The Tile Unleashes A Wave Of Layoffs Due To The Rise In Gas
The gas bill has become the worst nightmare for tile manufacturers in Castellón , the largest producer of ceramic tiles in Europe and the third largest exporter in the world. After months applying partial stops or with lines at half throttle, in recent days a wave of layoff announcements has been triggered that already total 420 affected in three employment regulation files (ERE) and will mean the closure of two plants: Todagres and Azulejera Alcorense, from Pamesa .
An escalation of cuts that both employers and unions consider may only be the beginning if gas prices continue to skyrocket and direct aid such as that approved in other countries is not received.
According to the calculations of the Ascer tile employer, in 2021 energy already represented extra costs of 1,000 million euros and this year the increase may reach 2,500 million . That is to say, half of the business that moves the ceramic industry. Costs that include electricity and CO2 rights, in addition to gas, which in the case of the sector accounts for 8% of Spanish industrial consumption.
The effects of the energy bill are already more than visible in the factories. Production has fallen by 25.4%, as reflected in the Industrial Production Index (IPI) until August, a month in which the price of gas per MWh exceeded 300 euros, after multiplying by 11 in one year. Until then, many companies had already accepted Ertes to make their production more flexible, as is the case in other industries such as the automobile.
But after returning from vacation, many more manufacturers have chosen to take advantage of this temporary lifeline. Between January and August, 41 Ertes had been filed for 5,416 employees in companies such as Cerámicas Belcaire (former subsidiary of Roca in the hands of the Mexican Lamosa). In September that figure took another jump, with 22 new files that raised 7,233 workers affected, including groups such as Grespania or Bestile. A number that represents almost half of the use of the tile.
“More than 400 jobs have already been destroyed, we have more than 7,000 workers in Erte who can follow the same path and we do not see any measure on the part of the Government,” says Alberto Echavarría, general secretary of Ascer. With a demand that begins to suffer in Europe and with a rise in prices that reduces competitiveness in markets such as the United States, companies fear that the adjustment will inevitably go further.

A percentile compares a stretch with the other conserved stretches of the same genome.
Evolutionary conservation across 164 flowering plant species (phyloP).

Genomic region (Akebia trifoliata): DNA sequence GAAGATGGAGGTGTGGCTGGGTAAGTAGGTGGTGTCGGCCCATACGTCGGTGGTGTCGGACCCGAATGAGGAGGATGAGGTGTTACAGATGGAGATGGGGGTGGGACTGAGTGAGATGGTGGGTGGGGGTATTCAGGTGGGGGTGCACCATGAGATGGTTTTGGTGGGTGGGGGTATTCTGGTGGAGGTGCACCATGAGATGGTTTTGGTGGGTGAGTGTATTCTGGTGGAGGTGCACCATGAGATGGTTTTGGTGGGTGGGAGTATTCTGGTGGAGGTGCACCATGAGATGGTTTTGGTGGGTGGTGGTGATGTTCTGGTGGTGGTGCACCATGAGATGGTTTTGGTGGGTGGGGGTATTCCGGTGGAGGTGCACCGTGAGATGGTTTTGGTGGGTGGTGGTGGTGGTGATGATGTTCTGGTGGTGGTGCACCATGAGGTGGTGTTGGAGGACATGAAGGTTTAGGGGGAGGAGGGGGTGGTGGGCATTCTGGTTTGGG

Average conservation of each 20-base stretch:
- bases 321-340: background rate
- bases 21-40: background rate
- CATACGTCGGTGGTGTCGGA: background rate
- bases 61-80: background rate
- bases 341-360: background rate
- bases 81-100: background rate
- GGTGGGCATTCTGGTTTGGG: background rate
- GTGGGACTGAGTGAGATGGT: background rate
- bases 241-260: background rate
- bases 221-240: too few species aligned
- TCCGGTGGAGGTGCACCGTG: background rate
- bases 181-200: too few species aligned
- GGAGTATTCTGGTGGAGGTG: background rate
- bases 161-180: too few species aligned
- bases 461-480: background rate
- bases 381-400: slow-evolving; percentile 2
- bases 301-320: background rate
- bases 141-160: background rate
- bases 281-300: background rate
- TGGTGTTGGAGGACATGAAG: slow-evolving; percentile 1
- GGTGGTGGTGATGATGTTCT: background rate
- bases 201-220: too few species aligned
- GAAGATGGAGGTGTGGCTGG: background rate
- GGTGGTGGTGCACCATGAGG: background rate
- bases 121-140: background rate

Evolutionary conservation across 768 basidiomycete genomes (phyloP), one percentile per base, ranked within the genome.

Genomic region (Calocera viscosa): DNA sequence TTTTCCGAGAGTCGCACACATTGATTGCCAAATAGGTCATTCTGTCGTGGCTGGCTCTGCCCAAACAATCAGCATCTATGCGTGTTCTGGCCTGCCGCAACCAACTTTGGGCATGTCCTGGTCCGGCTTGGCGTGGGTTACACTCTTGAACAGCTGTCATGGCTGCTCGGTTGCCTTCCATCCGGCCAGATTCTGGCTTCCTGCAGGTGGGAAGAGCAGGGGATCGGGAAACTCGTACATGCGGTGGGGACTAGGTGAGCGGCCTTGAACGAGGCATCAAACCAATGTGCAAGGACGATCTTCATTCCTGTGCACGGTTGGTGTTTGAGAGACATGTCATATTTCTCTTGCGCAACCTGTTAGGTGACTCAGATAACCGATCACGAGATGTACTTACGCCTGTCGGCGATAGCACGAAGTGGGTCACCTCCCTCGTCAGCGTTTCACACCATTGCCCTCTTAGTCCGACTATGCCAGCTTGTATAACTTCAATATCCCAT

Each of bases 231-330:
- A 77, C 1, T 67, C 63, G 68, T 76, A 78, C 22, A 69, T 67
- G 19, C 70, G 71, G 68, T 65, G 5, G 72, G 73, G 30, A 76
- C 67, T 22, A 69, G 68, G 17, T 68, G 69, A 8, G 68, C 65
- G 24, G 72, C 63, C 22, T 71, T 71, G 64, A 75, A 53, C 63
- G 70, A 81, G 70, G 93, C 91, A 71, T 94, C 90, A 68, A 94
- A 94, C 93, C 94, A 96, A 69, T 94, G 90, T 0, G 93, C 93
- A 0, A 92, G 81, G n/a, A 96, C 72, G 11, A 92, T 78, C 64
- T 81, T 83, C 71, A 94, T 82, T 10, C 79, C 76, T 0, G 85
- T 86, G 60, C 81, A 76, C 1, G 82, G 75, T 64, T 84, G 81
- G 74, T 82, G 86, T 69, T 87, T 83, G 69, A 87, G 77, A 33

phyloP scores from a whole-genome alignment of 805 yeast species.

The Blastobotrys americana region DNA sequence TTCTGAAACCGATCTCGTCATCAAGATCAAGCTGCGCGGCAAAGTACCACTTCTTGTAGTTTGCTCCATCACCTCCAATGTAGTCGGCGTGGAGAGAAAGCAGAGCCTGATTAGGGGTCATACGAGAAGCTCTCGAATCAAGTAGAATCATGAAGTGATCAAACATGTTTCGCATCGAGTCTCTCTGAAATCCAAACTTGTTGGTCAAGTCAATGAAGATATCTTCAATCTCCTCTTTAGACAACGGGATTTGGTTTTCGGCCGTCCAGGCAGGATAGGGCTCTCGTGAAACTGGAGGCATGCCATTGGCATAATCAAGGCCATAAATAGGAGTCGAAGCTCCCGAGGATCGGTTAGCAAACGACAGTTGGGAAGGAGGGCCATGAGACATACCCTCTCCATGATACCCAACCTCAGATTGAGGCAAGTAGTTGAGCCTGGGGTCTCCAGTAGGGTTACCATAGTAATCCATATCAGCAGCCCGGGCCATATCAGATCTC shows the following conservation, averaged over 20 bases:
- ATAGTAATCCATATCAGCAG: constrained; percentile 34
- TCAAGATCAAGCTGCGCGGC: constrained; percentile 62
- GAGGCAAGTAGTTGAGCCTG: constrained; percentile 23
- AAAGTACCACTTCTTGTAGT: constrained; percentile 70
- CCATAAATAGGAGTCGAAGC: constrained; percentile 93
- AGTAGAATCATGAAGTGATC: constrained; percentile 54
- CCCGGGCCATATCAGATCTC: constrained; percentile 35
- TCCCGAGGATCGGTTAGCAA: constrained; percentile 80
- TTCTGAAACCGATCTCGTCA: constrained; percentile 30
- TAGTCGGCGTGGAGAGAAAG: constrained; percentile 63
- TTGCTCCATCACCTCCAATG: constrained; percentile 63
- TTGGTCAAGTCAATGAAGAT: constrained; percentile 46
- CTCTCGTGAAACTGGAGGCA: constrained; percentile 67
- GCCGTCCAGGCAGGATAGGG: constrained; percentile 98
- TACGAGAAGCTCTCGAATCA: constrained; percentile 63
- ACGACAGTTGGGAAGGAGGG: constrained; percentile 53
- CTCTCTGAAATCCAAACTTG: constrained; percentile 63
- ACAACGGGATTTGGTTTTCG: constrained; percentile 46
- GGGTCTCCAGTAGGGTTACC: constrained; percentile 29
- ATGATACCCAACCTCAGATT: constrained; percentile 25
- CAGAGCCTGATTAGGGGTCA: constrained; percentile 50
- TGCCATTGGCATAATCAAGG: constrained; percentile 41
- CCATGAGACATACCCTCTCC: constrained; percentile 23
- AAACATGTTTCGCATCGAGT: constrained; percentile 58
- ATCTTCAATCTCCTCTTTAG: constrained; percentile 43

The sharp rise in costs and their impact on tile prices has another collateral effect. Red body ceramics, the traditional raw material used in Spain, are being left out of the market. As explained by the Halcón Group, one of the manufacturers that has resorted to an ERE, it is much more difficult to pass on the prices of this type of ceramic upwards, as it is considered to be of lower value in the market.
The gas is also the basic energy to produce the atomized earth, the mixture of clay and other minerals that is introduced in the ovens. The cost to achieve a ton of atomized has multiplied by 10 in a year according to the calculations of Pamesa, the largest tile producer in both Spain and Europe. For this reason, manufacturers prefer to focus on white paste and porcelain, which allow them to have higher prices.
Waiting for the government
After a year with continuous increases and facing a winter full of uncertainty in Europe, the tile workers have raised the tone of their demands before the Government. The Executive has sold as a show of support the inclusion of cogeneration within the gas capping mechanism , but for businessmen it is not the solution.
For this reason, they demand direct aid much higher than the 400,000 euros set by the Government, such as those already allowed by the European Commission for the most affected companies, which can range from 2 to 50 million and are applied in Portugal, Poland or the Czech Republic. They also claim bonuses and tax credits like those received by their Italian rivals, of up to 40% of the difference in gas prices.
The effects on business
Pamesa: Fernando Roig’s group has focused its adjustments on the plants included in the purchase of Azuliber in 2021. In addition to the closure of Alcorense with 78 jobs, it maintains an Erte for 117 jobs in its atomizer from that same acquisition.
Todagres: After several years of losses and the current gas costs making the arrival of buyers unfeasible, Grupo Fuertes has chosen to close the historic mark, with 158 jobs.
Halcón: Since the entry of the US investor Falcon, the group has risen to become the third largest Spanish manufacturer by volume with acquisitions such as the Cicogres assets. With 5 plants, it now proposes an ERE for 185 jobs for its 900 workers and to reduce the red paste lines.